Dude, Sweet Chocolate
There's something funky in the fudge at Oak Cliff chocolate laboratory and shop Dude, Sweet Chocolate. Same goes for the rest of the chocolate offerings created by chef Katherine Clapner. There's tobacco in one bite and curry in another, and the white chocolate popcorn is laced with green olives. The store offers a rotating menu of Clapner's chocolate experiments, which, thanks to the generous samples handed out by the store's enthusiastic employees, can all be sampled before purchase. Chances are you'll stumble across some pretty strange flavors, but discovering how well rich chocolate pairs with bacon is pretty sweet, dude.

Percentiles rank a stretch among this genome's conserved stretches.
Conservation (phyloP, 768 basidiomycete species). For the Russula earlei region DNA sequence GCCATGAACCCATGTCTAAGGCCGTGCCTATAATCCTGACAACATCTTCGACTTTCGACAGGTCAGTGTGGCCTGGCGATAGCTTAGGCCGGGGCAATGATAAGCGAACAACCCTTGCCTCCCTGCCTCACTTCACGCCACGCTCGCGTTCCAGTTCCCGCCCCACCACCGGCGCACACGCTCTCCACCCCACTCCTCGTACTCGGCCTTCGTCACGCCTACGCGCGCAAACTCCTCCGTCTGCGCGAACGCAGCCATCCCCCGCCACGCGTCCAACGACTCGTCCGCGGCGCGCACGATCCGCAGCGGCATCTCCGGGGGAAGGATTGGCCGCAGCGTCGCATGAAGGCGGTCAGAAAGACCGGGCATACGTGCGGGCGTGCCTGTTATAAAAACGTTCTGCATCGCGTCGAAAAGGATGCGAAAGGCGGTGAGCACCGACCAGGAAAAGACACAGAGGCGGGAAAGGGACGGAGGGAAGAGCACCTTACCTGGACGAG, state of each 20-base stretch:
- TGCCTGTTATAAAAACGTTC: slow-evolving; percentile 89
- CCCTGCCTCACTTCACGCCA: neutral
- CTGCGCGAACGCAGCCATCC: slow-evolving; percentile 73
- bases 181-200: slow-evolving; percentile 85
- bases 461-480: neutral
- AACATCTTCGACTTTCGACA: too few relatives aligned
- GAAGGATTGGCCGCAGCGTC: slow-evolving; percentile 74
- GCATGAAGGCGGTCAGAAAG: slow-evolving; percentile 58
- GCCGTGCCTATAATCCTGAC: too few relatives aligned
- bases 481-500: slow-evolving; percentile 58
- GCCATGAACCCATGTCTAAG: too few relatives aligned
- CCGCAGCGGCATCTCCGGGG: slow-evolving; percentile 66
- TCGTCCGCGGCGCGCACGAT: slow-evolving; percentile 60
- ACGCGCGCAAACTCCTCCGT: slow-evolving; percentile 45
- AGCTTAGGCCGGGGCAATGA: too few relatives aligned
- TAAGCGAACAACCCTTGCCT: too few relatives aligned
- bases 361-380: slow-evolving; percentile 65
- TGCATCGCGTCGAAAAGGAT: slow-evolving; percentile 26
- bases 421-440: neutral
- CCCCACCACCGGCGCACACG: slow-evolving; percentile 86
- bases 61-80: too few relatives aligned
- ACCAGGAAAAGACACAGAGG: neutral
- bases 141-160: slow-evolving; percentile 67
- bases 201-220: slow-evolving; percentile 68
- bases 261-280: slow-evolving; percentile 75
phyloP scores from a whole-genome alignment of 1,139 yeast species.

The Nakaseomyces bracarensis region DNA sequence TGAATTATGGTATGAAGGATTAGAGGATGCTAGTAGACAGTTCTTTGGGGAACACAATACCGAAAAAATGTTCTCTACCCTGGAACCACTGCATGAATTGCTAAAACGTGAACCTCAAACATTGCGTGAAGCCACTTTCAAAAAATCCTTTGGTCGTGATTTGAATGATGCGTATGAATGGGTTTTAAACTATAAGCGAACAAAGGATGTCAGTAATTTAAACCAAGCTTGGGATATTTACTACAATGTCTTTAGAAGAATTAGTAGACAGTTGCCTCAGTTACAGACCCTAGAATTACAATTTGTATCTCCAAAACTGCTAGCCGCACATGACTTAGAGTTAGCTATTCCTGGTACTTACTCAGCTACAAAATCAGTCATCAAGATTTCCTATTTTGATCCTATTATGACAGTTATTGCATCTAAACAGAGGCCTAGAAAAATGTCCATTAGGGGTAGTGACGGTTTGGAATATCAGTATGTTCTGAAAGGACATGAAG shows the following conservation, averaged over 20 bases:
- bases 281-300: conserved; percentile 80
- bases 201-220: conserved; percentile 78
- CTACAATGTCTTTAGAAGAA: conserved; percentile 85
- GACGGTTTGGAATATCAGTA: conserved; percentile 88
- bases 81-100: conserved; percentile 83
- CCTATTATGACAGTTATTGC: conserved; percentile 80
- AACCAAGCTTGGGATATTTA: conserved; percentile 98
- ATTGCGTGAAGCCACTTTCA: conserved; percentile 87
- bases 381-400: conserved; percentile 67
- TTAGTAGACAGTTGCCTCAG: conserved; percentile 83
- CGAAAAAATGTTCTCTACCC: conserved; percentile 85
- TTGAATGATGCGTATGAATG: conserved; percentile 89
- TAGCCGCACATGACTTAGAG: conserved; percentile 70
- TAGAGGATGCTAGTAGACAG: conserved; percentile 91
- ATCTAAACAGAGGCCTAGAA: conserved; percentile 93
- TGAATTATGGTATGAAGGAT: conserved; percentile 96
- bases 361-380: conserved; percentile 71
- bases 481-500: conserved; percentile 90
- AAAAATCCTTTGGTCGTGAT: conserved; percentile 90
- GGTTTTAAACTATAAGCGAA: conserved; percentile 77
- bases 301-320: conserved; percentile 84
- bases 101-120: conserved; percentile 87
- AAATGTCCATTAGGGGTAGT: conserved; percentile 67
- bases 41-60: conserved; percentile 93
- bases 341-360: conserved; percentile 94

Oak Cliff Coffee Roasters
Shannon and Jenni Neffendorf, the folks behind Oak Cliff Coffee Roasters, aren't thinking big. They're not trying to become the next Starbucks or compete in the international coffee trade. They're thinking local, and they have their minds on something quite small: your coffee cup. They want to fill it with the purest, freshest, most flavorful coffee possible. They're doing so by developing relationships with the coffee farmers and roasting the beans in small batches, which are each tested strenuously before being distributed to the handful of local stores that sell it by the pound. While the single-origin coffees offer a variety of flavors, we suggest trying a pound of their Hidden City Espresso.
The Cedars Social